Soldotna City Council members last week gave city administration a thumbs up to move forward with new strategies meant to make it easier for the city to attract and retain employees.
The legislation is the product of a work session held last month with city council members, city administration, an independent firm and Dan Robinson, a researcher with the Alaska Department of Labor and Workforce Development. Soldotna City Manager Stephanie Queen explained during that work session that the city is experiencing longer than usual recruitment lengths.
Among the initiatives described in the resolution passed last week are hiring bonuses, relocation expense assistance, an employee referral program, paid parental leave and increasing the city’s contribution toward employee health insurance premiums.
“It is in the best interest of the residents of the City of Soldotna that the Council support additional programs which will better position the City in its attraction, hiring, and retention efforts,” the resolution says.
The implementation of the initiatives described in the resolution would, in many instances, require further action by the city or by city council members. That action may include amending sections of Soldotna Municipal Code and including new programs in the city’s upcoming biennial operating budget.
In analyzing what would be needed to implement various initiatives, the City of Soldotna worked with Mila Cosgrove of Workplace Solutions, a firm that offers services designed to build “organizational effectiveness,” according to the firm’s website.
The most expensive program to implement would be implementing a matching contribution from the City of Soldotna to employee’s deferred compensation plan. The estimated cost of doing that, the city estimates, would be between $140,000 and $220,000 and would need to be added to the city’s budget.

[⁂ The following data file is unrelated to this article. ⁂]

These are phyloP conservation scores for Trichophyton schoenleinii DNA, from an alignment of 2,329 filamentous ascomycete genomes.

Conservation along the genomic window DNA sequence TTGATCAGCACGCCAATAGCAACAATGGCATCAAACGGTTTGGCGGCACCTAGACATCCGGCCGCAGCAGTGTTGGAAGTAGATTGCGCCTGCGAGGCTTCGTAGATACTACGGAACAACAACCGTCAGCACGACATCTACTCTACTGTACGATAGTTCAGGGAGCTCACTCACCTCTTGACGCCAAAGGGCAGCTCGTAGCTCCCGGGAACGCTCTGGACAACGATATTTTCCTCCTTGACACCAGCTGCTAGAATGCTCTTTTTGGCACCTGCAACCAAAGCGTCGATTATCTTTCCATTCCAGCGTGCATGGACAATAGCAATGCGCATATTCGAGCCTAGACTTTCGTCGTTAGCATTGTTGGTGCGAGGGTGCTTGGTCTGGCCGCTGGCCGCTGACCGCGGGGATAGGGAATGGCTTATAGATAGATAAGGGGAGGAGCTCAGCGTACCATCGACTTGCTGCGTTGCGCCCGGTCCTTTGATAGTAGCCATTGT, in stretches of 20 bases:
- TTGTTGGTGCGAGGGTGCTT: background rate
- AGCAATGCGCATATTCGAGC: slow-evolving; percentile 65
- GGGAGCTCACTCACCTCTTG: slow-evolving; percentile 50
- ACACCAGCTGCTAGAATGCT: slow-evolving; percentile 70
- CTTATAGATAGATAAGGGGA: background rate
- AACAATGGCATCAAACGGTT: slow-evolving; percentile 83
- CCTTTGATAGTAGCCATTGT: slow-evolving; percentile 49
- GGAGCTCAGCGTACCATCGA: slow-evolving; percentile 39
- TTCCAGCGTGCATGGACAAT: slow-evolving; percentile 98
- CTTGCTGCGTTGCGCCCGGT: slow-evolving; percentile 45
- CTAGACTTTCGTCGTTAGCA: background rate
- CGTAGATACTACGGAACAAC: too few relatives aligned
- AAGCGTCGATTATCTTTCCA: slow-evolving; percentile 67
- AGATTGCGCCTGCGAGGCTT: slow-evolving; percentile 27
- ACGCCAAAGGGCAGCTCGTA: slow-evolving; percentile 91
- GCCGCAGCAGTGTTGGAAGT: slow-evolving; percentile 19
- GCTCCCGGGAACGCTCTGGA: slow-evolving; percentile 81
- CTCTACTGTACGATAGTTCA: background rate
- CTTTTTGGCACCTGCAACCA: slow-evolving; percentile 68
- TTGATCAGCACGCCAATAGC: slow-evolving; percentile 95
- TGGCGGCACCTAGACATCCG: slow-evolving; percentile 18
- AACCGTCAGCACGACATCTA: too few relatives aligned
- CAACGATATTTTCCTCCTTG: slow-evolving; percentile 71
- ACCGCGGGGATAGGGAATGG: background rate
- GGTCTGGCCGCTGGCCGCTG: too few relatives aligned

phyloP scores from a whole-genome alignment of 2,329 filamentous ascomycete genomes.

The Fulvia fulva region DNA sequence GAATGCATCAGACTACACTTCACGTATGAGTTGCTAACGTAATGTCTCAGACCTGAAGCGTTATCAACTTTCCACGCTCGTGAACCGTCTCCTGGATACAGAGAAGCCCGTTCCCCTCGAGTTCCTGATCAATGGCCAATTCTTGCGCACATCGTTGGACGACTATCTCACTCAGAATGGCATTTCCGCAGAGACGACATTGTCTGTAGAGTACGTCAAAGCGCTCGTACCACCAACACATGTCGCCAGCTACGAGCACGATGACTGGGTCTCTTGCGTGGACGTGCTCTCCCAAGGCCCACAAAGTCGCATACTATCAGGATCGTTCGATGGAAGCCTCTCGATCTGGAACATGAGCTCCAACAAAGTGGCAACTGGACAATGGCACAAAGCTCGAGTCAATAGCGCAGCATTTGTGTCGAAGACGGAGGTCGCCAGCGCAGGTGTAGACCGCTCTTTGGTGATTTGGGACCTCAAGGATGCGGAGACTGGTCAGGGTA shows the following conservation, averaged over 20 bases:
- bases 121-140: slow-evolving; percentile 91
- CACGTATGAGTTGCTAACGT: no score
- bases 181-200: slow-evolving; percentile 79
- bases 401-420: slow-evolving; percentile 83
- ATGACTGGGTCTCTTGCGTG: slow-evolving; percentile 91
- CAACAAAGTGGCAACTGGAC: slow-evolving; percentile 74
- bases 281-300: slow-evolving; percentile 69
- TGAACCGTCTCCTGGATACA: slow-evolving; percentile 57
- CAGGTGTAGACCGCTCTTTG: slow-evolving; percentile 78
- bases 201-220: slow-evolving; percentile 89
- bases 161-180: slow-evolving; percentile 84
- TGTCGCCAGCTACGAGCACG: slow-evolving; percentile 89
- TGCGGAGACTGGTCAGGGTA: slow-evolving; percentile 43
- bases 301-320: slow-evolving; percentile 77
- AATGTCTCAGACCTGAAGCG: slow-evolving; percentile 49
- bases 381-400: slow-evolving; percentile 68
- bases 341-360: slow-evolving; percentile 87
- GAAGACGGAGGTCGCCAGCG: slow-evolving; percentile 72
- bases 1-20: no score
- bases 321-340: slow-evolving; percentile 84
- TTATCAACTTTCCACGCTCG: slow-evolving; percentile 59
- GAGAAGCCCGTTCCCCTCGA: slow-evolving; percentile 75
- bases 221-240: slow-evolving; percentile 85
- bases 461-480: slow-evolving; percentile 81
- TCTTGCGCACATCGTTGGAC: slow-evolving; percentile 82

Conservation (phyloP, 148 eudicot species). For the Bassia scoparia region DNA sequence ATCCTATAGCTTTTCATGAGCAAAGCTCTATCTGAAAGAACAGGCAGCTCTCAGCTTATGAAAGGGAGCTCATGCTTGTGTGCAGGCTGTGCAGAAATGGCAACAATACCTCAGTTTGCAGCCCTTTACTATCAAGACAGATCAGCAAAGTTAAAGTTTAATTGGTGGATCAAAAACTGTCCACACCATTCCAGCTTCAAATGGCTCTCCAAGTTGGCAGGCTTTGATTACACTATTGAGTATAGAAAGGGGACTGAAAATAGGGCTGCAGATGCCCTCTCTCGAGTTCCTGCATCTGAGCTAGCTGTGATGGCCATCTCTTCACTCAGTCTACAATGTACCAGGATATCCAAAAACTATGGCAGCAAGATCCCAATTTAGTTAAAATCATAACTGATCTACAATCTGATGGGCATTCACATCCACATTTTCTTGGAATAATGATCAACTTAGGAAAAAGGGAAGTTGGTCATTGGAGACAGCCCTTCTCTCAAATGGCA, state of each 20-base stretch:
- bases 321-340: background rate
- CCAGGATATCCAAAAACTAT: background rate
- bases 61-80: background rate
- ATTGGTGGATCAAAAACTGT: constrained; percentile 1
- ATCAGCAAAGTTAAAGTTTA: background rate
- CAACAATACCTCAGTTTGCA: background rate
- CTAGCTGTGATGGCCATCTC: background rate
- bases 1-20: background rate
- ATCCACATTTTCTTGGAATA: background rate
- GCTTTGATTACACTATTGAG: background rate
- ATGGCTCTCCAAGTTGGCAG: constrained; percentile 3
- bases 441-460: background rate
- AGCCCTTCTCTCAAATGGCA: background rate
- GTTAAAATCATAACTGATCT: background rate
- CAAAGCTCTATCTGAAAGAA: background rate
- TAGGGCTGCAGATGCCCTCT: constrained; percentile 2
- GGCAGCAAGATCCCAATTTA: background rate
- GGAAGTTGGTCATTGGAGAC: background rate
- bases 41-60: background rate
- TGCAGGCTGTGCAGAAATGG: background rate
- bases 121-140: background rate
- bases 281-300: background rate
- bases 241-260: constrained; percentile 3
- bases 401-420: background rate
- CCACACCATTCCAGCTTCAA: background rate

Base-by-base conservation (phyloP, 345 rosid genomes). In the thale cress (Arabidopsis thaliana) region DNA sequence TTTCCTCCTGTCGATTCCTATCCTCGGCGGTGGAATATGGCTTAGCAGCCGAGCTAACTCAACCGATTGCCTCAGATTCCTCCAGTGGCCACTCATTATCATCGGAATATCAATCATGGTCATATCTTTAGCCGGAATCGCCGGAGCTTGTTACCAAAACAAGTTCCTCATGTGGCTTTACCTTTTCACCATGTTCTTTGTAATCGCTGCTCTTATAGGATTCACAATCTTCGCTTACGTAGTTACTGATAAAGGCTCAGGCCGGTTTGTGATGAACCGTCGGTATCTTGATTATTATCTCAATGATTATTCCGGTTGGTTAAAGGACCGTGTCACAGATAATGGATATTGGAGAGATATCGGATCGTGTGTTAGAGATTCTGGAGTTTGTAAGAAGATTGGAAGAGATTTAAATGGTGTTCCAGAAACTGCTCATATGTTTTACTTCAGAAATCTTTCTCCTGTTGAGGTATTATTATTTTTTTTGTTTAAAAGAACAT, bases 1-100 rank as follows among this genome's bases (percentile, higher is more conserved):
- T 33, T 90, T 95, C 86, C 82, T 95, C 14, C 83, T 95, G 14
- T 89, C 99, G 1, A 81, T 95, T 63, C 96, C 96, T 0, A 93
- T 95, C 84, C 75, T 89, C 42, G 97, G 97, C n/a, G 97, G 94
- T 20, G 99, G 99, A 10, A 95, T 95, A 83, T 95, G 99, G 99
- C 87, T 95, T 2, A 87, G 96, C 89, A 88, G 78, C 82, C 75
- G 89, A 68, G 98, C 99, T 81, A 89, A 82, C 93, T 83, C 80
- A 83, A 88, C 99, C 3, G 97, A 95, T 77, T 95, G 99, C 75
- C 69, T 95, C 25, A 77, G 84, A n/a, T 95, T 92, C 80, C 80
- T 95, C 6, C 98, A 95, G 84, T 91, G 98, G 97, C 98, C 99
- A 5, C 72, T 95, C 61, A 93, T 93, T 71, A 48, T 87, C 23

That’s compared to smaller initiatives like an employee referral program, which would offer a cash bonus to city employees who refer a successful new hire to the city for a vacant position. An employee referral program, the city estimates, would cost less than $5,000 and require the addition of the program to city code.
Queen wrote in a March 15 memo to council members that she thinks the set of recommendations presented are “achievable, and necessary.”
“It is critical that the City consider new strategies to remain competitive in attracting and retaining a talented workforce,” Queen wrote. “Our success will have a significant impact on our ability to meet the Council and public’s expectations for delivering high quality municipal services now and in the future.”
Council member Jordan Chilson during Wednesday’s meeting suggested that the city look into making Social Security available to employees, which Queen said the city opted out of in 1979.
“As an employer that does not participate in Social Security, I feel like there is a valid barrier for those that are considering working here that if they come, they’re going to lose out on their Social Security benefit,” Chilson said.
Council member Dave Carey said he supports the city further analyzing the initiatives and said it should keep its eye on efforts in the Alaska Legislature to revive a defined benefit plan for public employees.
“I support this very, very much,” Carey said. “It’s proactive and we need it. It’s going to be the challenge of the future for employment — holding onto people.”
Wednesday’s meeting of the Soldotna City Council can be streamed on the city’s website at soldotna.org.
Reach reporter Ashlyn O’Hara at firstname.lastname@example.org.